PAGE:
Last week’s turn of events in Afghanistan has been utterly shocking but hardly surprising.
The Taliban’s blistering takeover of the country’s main cities was breathtaking in its speed and ease, culminating in their march on the capital almost unopposed as President Ashraf Ghani fled the country.
It was expected, yes, but no so rapidly, so victoriously, so humiliatingly.
Since the war began almost 20 years ago, successive US administrations have ignored the writing on the wall, prolonging the inevitable, while failing to prepare for it.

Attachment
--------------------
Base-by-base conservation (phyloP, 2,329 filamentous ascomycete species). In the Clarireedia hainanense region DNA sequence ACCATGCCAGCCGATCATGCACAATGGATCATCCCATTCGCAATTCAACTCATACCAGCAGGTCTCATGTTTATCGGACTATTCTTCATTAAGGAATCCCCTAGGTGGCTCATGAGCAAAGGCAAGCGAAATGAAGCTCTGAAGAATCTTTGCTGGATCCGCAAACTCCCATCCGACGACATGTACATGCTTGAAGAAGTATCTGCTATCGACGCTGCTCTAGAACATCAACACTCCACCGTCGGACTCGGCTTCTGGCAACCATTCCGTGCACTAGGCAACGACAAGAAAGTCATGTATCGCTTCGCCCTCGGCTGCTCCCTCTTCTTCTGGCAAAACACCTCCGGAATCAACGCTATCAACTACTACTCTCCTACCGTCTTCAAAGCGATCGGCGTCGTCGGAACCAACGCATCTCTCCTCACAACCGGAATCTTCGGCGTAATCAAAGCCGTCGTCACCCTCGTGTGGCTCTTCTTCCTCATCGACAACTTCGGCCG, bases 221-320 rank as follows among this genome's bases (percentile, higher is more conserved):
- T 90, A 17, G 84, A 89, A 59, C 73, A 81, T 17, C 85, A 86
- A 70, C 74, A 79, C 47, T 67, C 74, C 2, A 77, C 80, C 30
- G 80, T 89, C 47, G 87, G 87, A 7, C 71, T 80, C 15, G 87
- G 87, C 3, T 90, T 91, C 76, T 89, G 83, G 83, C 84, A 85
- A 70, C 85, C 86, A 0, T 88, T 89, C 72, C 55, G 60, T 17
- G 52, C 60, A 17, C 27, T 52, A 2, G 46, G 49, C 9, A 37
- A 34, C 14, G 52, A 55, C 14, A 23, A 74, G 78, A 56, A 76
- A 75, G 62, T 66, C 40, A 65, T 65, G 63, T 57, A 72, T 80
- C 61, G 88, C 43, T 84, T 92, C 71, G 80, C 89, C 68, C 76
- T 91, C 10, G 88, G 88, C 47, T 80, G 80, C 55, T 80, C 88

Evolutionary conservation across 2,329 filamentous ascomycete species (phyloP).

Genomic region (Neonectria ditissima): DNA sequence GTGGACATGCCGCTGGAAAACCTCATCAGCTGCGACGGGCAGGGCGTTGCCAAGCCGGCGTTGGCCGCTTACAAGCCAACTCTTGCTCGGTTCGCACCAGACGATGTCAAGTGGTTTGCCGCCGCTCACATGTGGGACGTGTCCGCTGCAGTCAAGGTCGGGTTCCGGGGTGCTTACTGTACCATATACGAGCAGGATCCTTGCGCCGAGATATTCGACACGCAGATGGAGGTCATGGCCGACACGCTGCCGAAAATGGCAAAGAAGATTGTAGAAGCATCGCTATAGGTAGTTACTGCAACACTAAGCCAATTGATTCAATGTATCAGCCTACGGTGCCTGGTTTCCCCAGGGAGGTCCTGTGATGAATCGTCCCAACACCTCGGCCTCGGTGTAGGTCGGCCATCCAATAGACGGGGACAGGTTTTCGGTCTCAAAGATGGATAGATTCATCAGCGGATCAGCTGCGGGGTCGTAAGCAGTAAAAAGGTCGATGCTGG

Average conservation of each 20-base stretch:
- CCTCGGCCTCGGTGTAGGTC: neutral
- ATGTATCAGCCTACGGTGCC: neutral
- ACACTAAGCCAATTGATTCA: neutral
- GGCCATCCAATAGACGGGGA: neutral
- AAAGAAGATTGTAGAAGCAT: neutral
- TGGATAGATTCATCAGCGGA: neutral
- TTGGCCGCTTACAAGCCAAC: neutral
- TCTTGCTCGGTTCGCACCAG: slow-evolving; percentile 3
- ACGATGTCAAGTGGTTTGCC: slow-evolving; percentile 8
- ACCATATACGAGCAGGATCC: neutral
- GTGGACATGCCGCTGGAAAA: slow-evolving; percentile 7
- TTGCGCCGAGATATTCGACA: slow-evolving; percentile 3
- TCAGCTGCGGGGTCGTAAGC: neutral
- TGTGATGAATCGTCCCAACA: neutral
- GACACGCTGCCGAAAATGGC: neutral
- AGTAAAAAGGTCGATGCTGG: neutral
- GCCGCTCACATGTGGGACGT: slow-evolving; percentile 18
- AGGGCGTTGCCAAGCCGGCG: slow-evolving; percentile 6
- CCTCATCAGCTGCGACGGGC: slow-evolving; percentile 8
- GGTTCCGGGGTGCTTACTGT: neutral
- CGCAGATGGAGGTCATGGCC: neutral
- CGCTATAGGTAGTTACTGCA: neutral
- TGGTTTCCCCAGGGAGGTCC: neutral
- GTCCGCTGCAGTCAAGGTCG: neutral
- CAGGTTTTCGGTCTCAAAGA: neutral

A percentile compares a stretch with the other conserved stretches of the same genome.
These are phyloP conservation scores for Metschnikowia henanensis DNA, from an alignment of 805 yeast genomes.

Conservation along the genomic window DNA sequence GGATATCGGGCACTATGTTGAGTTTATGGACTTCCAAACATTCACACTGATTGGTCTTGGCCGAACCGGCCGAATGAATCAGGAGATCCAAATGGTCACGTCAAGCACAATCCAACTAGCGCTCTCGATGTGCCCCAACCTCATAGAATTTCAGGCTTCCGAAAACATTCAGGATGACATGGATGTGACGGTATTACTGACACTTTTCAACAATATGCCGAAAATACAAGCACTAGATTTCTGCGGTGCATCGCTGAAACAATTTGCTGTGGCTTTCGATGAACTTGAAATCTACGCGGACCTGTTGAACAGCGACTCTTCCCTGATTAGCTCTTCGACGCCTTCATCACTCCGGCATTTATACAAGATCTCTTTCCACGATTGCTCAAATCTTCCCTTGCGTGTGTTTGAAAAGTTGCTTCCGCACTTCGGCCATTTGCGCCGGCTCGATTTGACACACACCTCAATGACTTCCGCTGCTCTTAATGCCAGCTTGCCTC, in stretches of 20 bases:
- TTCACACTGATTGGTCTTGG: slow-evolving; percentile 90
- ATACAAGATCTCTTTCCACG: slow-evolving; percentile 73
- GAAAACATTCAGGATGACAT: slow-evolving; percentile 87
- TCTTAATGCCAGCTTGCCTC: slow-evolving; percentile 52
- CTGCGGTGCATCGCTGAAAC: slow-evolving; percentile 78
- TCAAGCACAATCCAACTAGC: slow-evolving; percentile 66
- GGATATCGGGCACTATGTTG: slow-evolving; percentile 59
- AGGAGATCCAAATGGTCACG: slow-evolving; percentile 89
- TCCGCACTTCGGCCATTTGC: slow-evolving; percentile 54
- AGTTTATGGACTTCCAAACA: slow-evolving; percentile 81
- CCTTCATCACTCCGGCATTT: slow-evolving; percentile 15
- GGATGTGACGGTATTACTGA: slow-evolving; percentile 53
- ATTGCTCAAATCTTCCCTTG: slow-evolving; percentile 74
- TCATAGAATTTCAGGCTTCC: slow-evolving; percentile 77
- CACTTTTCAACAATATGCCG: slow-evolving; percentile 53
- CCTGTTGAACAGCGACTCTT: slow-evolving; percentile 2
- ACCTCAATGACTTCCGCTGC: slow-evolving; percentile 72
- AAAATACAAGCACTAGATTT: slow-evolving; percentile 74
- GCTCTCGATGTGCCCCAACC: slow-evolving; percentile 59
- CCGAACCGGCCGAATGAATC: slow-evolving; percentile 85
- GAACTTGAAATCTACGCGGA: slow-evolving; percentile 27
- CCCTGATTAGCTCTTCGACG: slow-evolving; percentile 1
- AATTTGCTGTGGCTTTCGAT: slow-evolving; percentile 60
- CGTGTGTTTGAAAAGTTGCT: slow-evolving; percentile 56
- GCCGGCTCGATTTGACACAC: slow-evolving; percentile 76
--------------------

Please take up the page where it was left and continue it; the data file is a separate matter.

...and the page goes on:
It took the US and its allies only two months to “liberate” Kabul from the grip of the Taliban in 2001, and less than two years for the smug Secretary of Defense, Donald Rumsfeld, to declare at a news conference in Kabul on May 1, 2003, that “major combat activity” was over.
But it was not over. Not by any measure.